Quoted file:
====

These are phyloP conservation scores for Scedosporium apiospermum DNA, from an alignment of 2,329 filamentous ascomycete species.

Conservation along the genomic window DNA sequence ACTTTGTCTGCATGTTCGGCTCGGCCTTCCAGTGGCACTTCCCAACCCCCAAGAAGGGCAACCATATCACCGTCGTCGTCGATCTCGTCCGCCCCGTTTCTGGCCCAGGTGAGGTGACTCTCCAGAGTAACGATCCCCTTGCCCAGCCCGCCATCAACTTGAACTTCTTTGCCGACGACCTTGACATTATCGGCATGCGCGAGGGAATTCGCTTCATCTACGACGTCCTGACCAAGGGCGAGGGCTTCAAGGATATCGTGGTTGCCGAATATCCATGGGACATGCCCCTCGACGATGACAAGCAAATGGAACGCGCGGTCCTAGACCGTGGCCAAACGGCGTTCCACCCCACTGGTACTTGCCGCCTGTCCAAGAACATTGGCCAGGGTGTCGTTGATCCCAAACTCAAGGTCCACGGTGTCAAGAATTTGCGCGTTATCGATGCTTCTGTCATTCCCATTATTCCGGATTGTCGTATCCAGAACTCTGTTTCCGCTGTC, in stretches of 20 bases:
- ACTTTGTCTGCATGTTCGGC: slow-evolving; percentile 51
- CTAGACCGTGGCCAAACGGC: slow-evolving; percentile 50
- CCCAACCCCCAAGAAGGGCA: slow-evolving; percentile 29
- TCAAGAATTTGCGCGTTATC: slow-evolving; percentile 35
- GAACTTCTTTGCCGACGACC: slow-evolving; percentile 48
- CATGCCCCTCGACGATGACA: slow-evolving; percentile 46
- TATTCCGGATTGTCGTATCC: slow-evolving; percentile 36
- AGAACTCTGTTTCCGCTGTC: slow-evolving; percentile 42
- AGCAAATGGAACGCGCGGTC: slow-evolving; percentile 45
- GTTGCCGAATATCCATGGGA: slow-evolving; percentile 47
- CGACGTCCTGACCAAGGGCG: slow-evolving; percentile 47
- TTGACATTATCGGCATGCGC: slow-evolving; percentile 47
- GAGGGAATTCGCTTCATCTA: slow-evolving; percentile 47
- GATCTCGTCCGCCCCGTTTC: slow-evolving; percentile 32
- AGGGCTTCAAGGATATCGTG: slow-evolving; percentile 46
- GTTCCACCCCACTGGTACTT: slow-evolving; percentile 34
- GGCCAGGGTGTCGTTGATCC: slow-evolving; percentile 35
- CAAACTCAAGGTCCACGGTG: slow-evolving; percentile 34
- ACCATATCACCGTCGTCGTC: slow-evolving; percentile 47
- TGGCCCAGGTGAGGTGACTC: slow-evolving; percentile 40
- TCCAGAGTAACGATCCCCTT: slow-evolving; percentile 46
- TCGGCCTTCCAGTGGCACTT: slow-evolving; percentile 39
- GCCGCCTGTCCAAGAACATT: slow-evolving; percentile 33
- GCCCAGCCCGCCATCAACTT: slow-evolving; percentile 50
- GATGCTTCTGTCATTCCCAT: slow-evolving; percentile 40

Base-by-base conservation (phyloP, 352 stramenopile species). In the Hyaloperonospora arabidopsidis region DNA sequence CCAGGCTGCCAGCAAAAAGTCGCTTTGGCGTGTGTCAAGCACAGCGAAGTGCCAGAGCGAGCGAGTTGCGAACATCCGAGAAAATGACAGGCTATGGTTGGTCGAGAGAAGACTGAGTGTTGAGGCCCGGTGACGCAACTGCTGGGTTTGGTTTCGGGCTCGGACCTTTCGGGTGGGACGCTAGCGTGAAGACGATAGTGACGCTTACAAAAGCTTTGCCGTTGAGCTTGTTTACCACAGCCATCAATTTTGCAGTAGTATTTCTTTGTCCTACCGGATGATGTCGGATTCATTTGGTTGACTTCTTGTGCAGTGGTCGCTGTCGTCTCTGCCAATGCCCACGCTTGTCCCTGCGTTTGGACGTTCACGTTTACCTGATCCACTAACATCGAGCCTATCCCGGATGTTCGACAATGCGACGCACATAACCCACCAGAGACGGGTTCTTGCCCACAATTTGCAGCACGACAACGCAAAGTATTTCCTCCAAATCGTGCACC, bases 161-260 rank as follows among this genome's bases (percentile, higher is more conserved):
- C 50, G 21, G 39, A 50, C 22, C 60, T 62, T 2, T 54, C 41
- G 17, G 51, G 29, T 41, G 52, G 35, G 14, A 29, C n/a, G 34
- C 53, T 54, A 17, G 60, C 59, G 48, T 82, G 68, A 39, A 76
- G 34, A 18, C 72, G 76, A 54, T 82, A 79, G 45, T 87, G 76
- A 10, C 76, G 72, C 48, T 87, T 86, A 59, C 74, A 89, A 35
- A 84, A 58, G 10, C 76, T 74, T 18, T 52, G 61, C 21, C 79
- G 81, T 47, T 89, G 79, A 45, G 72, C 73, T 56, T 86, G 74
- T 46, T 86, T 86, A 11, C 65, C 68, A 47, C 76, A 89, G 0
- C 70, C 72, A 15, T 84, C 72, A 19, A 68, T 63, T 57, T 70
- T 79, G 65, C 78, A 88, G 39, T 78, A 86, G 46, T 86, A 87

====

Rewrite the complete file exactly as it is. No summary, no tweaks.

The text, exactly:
These are phyloP conservation scores for Scedosporium apiospermum DNA, from an alignment of 2,329 filamentous ascomycete species.

Conservation along the genomic window DNA sequence ACTTTGTCTGCATGTTCGGCTCGGCCTTCCAGTGGCACTTCCCAACCCCCAAGAAGGGCAACCATATCACCGTCGTCGTCGATCTCGTCCGCCCCGTTTCTGGCCCAGGTGAGGTGACTCTCCAGAGTAACGATCCCCTTGCCCAGCCCGCCATCAACTTGAACTTCTTTGCCGACGACCTTGACATTATCGGCATGCGCGAGGGAATTCGCTTCATCTACGACGTCCTGACCAAGGGCGAGGGCTTCAAGGATATCGTGGTTGCCGAATATCCATGGGACATGCCCCTCGACGATGACAAGCAAATGGAACGCGCGGTCCTAGACCGTGGCCAAACGGCGTTCCACCCCACTGGTACTTGCCGCCTGTCCAAGAACATTGGCCAGGGTGTCGTTGATCCCAAACTCAAGGTCCACGGTGTCAAGAATTTGCGCGTTATCGATGCTTCTGTCATTCCCATTATTCCGGATTGTCGTATCCAGAACTCTGTTTCCGCTGTC, in stretches of 20 bases:
- ACTTTGTCTGCATGTTCGGC: slow-evolving; percentile 51
- CTAGACCGTGGCCAAACGGC: slow-evolving; percentile 50
- CCCAACCCCCAAGAAGGGCA: slow-evolving; percentile 29
- TCAAGAATTTGCGCGTTATC: slow-evolving; percentile 35
- GAACTTCTTTGCCGACGACC: slow-evolving; percentile 48
- CATGCCCCTCGACGATGACA: slow-evolving; percentile 46
- TATTCCGGATTGTCGTATCC: slow-evolving; percentile 36
- AGAACTCTGTTTCCGCTGTC: slow-evolving; percentile 42
- AGCAAATGGAACGCGCGGTC: slow-evolving; percentile 45
- GTTGCCGAATATCCATGGGA: slow-evolving; percentile 47
- CGACGTCCTGACCAAGGGCG: slow-evolving; percentile 47
- TTGACATTATCGGCATGCGC: slow-evolving; percentile 47
- GAGGGAATTCGCTTCATCTA: slow-evolving; percentile 47
- GATCTCGTCCGCCCCGTTTC: slow-evolving; percentile 32
- AGGGCTTCAAGGATATCGTG: slow-evolving; percentile 46
- GTTCCACCCCACTGGTACTT: slow-evolving; percentile 34
- GGCCAGGGTGTCGTTGATCC: slow-evolving; percentile 35
- CAAACTCAAGGTCCACGGTG: slow-evolving; percentile 34
- ACCATATCACCGTCGTCGTC: slow-evolving; percentile 47
- TGGCCCAGGTGAGGTGACTC: slow-evolving; percentile 40
- TCCAGAGTAACGATCCCCTT: slow-evolving; percentile 46
- TCGGCCTTCCAGTGGCACTT: slow-evolving; percentile 39
- GCCGCCTGTCCAAGAACATT: slow-evolving; percentile 33
- GCCCAGCCCGCCATCAACTT: slow-evolving; percentile 50
- GATGCTTCTGTCATTCCCAT: slow-evolving; percentile 40

Base-by-base conservation (phyloP, 352 stramenopile species). In the Hyaloperonospora arabidopsidis region DNA sequence CCAGGCTGCCAGCAAAAAGTCGCTTTGGCGTGTGTCAAGCACAGCGAAGTGCCAGAGCGAGCGAGTTGCGAACATCCGAGAAAATGACAGGCTATGGTTGGTCGAGAGAAGACTGAGTGTTGAGGCCCGGTGACGCAACTGCTGGGTTTGGTTTCGGGCTCGGACCTTTCGGGTGGGACGCTAGCGTGAAGACGATAGTGACGCTTACAAAAGCTTTGCCGTTGAGCTTGTTTACCACAGCCATCAATTTTGCAGTAGTATTTCTTTGTCCTACCGGATGATGTCGGATTCATTTGGTTGACTTCTTGTGCAGTGGTCGCTGTCGTCTCTGCCAATGCCCACGCTTGTCCCTGCGTTTGGACGTTCACGTTTACCTGATCCACTAACATCGAGCCTATCCCGGATGTTCGACAATGCGACGCACATAACCCACCAGAGACGGGTTCTTGCCCACAATTTGCAGCACGACAACGCAAAGTATTTCCTCCAAATCGTGCACC, bases 161-260 rank as follows among this genome's bases (percentile, higher is more conserved):
- C 50, G 21, G 39, A 50, C 22, C 60, T 62, T 2, T 54, C 41
- G 17, G 51, G 29, T 41, G 52, G 35, G 14, A 29, C n/a, G 34
- C 53, T 54, A 17, G 60, C 59, G 48, T 82, G 68, A 39, A 76
- G 34, A 18, C 72, G 76, A 54, T 82, A 79, G 45, T 87, G 76
- A 10, C 76, G 72, C 48, T 87, T 86, A 59, C 74, A 89, A 35
- A 84, A 58, G 10, C 76, T 74, T 18, T 52, G 61, C 21, C 79
- G 81, T 47, T 89, G 79, A 45, G 72, C 73, T 56, T 86, G 74
- T 46, T 86, T 86, A 11, C 65, C 68, A 47, C 76, A 89, G 0
- C 70, C 72, A 15, T 84, C 72, A 19, A 68, T 63, T 57, T 70
- T 79, G 65, C 78, A 88, G 39, T 78, A 86, G 46, T 86, A 87